U.S.-registered turbine business aircraft accident numbers were mixed last year, according to aviation safety analyst Robert E. Breiling Associates of Boca Raton, Fla. The total number of accidents was down slightly last year compared to 2005, thanks mostly to the turboprop sector, which saw a 17.5-percent reduction.
Able Flight awarded scholarships to Brad Jones and Stephany Glassing. Jones and Glassing became paralyzed as the result of separate automobile accidents. The scholarships, sponsored by Jet Aviation, will fund flight training for them in a specially equipped airplane provided by Hansen Air Group.
Bell 206B JetRanger, Bonifay, Fla., Feb. 5, 2005–The NTSB determined the probable cause of the crash of the Lance Aviation JetRanger on takeoff was the commercial pilot’s failure to maintain a climb after takeoff and his continued descent. A factor was the dark night. The pilot’s wife, who was watching him take off, said that at about 75 to 100 feet, the helicopter assumed a slight nose-low descending attitude and suddenly hit the ground.
Mitsubishi MU-2B-60, Parker, Colo., Aug. 4, 2005–The NTSB blamed the accident on the commercial pilot’s failure to fly a stabilized instrument approach at night. Contributing factors were the dark night and low clouds, the inadequate design and function of the airport facility’s minimum safe altitude warning system (MSAW), and the FAA’s inadequate procedure for updating information to air traffic controllers.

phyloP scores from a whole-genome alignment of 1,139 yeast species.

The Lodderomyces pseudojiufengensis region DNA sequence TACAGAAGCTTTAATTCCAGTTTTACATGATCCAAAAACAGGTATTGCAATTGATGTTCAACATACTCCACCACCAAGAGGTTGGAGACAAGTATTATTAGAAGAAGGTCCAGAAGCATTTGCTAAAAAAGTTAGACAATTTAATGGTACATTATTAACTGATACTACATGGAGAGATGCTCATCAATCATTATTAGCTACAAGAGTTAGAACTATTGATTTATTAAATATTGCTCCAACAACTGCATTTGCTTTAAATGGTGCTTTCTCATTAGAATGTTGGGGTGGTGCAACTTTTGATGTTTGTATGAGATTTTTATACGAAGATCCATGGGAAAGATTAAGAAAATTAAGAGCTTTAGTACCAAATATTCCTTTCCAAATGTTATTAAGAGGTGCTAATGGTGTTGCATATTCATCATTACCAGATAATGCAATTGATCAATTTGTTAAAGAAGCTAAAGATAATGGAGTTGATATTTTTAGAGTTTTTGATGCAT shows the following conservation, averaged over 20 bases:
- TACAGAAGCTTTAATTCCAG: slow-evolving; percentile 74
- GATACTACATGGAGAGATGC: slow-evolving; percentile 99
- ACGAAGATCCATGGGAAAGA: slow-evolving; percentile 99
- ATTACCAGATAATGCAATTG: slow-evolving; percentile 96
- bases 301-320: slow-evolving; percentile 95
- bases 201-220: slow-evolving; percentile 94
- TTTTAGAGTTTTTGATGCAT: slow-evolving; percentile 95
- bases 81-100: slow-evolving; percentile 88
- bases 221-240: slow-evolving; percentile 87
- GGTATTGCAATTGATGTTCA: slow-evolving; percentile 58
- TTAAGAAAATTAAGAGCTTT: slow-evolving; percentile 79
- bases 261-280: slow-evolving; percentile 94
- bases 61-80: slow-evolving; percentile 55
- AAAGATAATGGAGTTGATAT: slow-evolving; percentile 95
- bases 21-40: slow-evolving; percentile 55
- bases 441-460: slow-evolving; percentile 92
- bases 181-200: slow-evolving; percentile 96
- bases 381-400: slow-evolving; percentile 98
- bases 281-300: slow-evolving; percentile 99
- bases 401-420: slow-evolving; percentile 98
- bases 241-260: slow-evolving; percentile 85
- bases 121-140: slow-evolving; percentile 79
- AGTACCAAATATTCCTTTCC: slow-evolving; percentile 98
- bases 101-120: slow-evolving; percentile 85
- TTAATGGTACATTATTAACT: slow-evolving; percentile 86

Cessna 208 Caravan, Winnipeg, Canada, Oct. 6, 2005–The Canadian Transportation Safety Board (TSB) found that, although the Morningstar Air Express Caravan took off clean, its performance diminished as ice built on its critical surfaces. Moderate icing was forecast for the area. The Caravan was also about 3 percent overweight and 488 pounds over the 8,550-pound mtow for operating in icing conditions.
Bell 206B JetRanger, Boulder City, Nev., Nov. 11, 2006–The commercial pilot of Jet-Ranger N59571 was preparing for a local tour flight at a privately owned heliport at the Hacienda Hotel. He started the helicopter, did a runup and performed preflight checks. After increasing the engine and rotor rpm to 100 percent and checking the generator load, he left the cockpit to disconnect the APU and move it away from the helicopter.
Raytheon Premier I, Deauville, France, Dec. 6, 2006–The Spanish-registered Premier, owned and operated by Gestair Executive Jet, overran the runway on landing at Deauville Saint-Gatien Airport. No injuries or serious damage to the airplane were reported. Rain and a gusty crosswind were reported at the time of the incident.
Twin Commander 690, Denver, Colo., Dec. 5, 2006–As the Twin Commander started up at Centennial Airport, the right engine caught fire. Damage was unknown at press time and no injuries had been reported. The business flight was en route to Kearney, Neb., on an IFR flight plan.
Bell 412, Hesperia, Calif., Dec. 10, 2006–Bell 412SP N410MA, operated by LifeNet dba Mercy Air Services, crashed in the mountains near the top of Cajon Pass, killing the commercial pilot and two medical crewmembers. The helicopter was destroyed in the post-crash fire. VMC prevailed along the route from the Loma Linda University Medical Center to Southern California Logistics Airport in Victorville. A company VFR flight plan was filed.
Gulfstream G1159B, Burbank, Calif., Oct. 13, 2006–Landing at Bob Hope Airport, the GII rolled into the engineered materials arresting system (EMAS) at the end of Runway 8. The captain said that the airplane landed in the first 20 percent of the runway and slowed to taxi speed.